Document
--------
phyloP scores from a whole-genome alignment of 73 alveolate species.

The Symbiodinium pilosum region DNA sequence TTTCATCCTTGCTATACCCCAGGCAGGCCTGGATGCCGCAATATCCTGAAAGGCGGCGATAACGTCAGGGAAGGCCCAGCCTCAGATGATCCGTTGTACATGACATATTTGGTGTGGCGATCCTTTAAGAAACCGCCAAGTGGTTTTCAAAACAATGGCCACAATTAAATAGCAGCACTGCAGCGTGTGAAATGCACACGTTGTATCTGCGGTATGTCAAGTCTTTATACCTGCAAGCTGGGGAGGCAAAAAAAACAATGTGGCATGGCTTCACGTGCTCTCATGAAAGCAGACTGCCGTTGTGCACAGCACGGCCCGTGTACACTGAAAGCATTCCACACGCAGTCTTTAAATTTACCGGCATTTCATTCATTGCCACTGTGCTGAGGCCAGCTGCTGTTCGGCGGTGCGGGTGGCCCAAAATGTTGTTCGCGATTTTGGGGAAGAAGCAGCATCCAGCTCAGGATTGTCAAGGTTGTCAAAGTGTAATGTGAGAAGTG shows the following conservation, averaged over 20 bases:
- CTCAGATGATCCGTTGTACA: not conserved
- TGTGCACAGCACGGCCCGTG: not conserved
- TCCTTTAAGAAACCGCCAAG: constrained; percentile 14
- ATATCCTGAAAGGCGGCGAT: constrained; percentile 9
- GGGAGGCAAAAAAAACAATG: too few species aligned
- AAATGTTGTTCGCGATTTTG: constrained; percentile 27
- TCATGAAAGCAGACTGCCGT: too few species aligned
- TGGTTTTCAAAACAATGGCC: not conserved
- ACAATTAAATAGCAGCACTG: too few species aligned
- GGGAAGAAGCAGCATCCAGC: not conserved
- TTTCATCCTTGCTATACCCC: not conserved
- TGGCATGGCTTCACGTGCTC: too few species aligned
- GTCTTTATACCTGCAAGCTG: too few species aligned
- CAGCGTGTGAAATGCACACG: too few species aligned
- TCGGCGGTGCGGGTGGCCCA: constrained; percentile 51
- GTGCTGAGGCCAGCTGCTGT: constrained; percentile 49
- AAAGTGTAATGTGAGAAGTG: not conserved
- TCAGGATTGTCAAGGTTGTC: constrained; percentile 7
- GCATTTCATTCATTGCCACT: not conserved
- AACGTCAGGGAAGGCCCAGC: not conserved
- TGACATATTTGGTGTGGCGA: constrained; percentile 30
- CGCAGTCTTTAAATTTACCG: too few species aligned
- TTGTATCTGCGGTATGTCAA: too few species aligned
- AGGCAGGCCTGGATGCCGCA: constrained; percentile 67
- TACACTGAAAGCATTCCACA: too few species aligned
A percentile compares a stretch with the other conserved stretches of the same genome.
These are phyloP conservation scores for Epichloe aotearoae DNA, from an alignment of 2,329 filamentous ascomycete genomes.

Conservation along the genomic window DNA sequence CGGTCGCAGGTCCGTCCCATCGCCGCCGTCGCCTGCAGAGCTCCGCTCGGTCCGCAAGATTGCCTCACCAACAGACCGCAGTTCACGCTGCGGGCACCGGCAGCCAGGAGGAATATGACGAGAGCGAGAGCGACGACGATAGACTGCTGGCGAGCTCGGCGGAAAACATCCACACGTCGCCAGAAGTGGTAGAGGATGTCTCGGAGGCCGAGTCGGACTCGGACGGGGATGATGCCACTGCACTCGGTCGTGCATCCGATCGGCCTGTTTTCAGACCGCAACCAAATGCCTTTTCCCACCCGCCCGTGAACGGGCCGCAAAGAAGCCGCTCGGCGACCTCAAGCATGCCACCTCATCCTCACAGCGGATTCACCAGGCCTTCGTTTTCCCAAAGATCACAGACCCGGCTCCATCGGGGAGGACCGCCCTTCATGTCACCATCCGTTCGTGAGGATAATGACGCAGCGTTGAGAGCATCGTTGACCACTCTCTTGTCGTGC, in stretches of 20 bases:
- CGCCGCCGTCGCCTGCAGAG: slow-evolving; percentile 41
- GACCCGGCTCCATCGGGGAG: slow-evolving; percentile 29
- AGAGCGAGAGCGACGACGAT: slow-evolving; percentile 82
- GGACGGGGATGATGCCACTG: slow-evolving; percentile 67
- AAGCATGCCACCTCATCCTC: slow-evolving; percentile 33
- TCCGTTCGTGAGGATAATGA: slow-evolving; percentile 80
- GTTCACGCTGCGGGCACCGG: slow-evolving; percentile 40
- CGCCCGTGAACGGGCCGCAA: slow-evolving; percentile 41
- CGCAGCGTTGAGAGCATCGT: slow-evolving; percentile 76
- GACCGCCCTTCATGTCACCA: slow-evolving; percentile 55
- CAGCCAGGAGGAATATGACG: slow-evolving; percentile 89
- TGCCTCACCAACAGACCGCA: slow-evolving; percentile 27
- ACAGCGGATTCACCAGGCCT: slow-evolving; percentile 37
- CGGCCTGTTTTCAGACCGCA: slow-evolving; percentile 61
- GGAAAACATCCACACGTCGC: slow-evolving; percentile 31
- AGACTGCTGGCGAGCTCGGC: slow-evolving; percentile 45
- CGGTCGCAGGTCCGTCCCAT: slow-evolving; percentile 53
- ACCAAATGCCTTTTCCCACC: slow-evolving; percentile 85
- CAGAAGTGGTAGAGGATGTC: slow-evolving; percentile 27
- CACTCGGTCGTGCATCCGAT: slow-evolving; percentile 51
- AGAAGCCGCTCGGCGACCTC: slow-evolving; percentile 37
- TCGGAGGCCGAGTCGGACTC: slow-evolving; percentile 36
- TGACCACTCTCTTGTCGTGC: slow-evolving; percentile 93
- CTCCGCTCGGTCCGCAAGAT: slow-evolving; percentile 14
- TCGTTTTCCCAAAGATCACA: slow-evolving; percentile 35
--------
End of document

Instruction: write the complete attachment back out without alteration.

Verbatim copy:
phyloP scores from a whole-genome alignment of 73 alveolate species.

The Symbiodinium pilosum region DNA sequence TTTCATCCTTGCTATACCCCAGGCAGGCCTGGATGCCGCAATATCCTGAAAGGCGGCGATAACGTCAGGGAAGGCCCAGCCTCAGATGATCCGTTGTACATGACATATTTGGTGTGGCGATCCTTTAAGAAACCGCCAAGTGGTTTTCAAAACAATGGCCACAATTAAATAGCAGCACTGCAGCGTGTGAAATGCACACGTTGTATCTGCGGTATGTCAAGTCTTTATACCTGCAAGCTGGGGAGGCAAAAAAAACAATGTGGCATGGCTTCACGTGCTCTCATGAAAGCAGACTGCCGTTGTGCACAGCACGGCCCGTGTACACTGAAAGCATTCCACACGCAGTCTTTAAATTTACCGGCATTTCATTCATTGCCACTGTGCTGAGGCCAGCTGCTGTTCGGCGGTGCGGGTGGCCCAAAATGTTGTTCGCGATTTTGGGGAAGAAGCAGCATCCAGCTCAGGATTGTCAAGGTTGTCAAAGTGTAATGTGAGAAGTG shows the following conservation, averaged over 20 bases:
- CTCAGATGATCCGTTGTACA: not conserved
- TGTGCACAGCACGGCCCGTG: not conserved
- TCCTTTAAGAAACCGCCAAG: constrained; percentile 14
- ATATCCTGAAAGGCGGCGAT: constrained; percentile 9
- GGGAGGCAAAAAAAACAATG: too few species aligned
- AAATGTTGTTCGCGATTTTG: constrained; percentile 27
- TCATGAAAGCAGACTGCCGT: too few species aligned
- TGGTTTTCAAAACAATGGCC: not conserved
- ACAATTAAATAGCAGCACTG: too few species aligned
- GGGAAGAAGCAGCATCCAGC: not conserved
- TTTCATCCTTGCTATACCCC: not conserved
- TGGCATGGCTTCACGTGCTC: too few species aligned
- GTCTTTATACCTGCAAGCTG: too few species aligned
- CAGCGTGTGAAATGCACACG: too few species aligned
- TCGGCGGTGCGGGTGGCCCA: constrained; percentile 51
- GTGCTGAGGCCAGCTGCTGT: constrained; percentile 49
- AAAGTGTAATGTGAGAAGTG: not conserved
- TCAGGATTGTCAAGGTTGTC: constrained; percentile 7
- GCATTTCATTCATTGCCACT: not conserved
- AACGTCAGGGAAGGCCCAGC: not conserved
- TGACATATTTGGTGTGGCGA: constrained; percentile 30
- CGCAGTCTTTAAATTTACCG: too few species aligned
- TTGTATCTGCGGTATGTCAA: too few species aligned
- AGGCAGGCCTGGATGCCGCA: constrained; percentile 67
- TACACTGAAAGCATTCCACA: too few species aligned
A percentile compares a stretch with the other conserved stretches of the same genome.
These are phyloP conservation scores for Epichloe aotearoae DNA, from an alignment of 2,329 filamentous ascomycete genomes.

Conservation along the genomic window DNA sequence CGGTCGCAGGTCCGTCCCATCGCCGCCGTCGCCTGCAGAGCTCCGCTCGGTCCGCAAGATTGCCTCACCAACAGACCGCAGTTCACGCTGCGGGCACCGGCAGCCAGGAGGAATATGACGAGAGCGAGAGCGACGACGATAGACTGCTGGCGAGCTCGGCGGAAAACATCCACACGTCGCCAGAAGTGGTAGAGGATGTCTCGGAGGCCGAGTCGGACTCGGACGGGGATGATGCCACTGCACTCGGTCGTGCATCCGATCGGCCTGTTTTCAGACCGCAACCAAATGCCTTTTCCCACCCGCCCGTGAACGGGCCGCAAAGAAGCCGCTCGGCGACCTCAAGCATGCCACCTCATCCTCACAGCGGATTCACCAGGCCTTCGTTTTCCCAAAGATCACAGACCCGGCTCCATCGGGGAGGACCGCCCTTCATGTCACCATCCGTTCGTGAGGATAATGACGCAGCGTTGAGAGCATCGTTGACCACTCTCTTGTCGTGC, in stretches of 20 bases:
- CGCCGCCGTCGCCTGCAGAG: slow-evolving; percentile 41
- GACCCGGCTCCATCGGGGAG: slow-evolving; percentile 29
- AGAGCGAGAGCGACGACGAT: slow-evolving; percentile 82
- GGACGGGGATGATGCCACTG: slow-evolving; percentile 67
- AAGCATGCCACCTCATCCTC: slow-evolving; percentile 33
- TCCGTTCGTGAGGATAATGA: slow-evolving; percentile 80
- GTTCACGCTGCGGGCACCGG: slow-evolving; percentile 40
- CGCCCGTGAACGGGCCGCAA: slow-evolving; percentile 41
- CGCAGCGTTGAGAGCATCGT: slow-evolving; percentile 76
- GACCGCCCTTCATGTCACCA: slow-evolving; percentile 55
- CAGCCAGGAGGAATATGACG: slow-evolving; percentile 89
- TGCCTCACCAACAGACCGCA: slow-evolving; percentile 27
- ACAGCGGATTCACCAGGCCT: slow-evolving; percentile 37
- CGGCCTGTTTTCAGACCGCA: slow-evolving; percentile 61
- GGAAAACATCCACACGTCGC: slow-evolving; percentile 31
- AGACTGCTGGCGAGCTCGGC: slow-evolving; percentile 45
- CGGTCGCAGGTCCGTCCCAT: slow-evolving; percentile 53
- ACCAAATGCCTTTTCCCACC: slow-evolving; percentile 85
- CAGAAGTGGTAGAGGATGTC: slow-evolving; percentile 27
- CACTCGGTCGTGCATCCGAT: slow-evolving; percentile 51
- AGAAGCCGCTCGGCGACCTC: slow-evolving; percentile 37
- TCGGAGGCCGAGTCGGACTC: slow-evolving; percentile 36
- TGACCACTCTCTTGTCGTGC: slow-evolving; percentile 93
- CTCCGCTCGGTCCGCAAGAT: slow-evolving; percentile 14
- TCGTTTTCCCAAAGATCACA: slow-evolving; percentile 35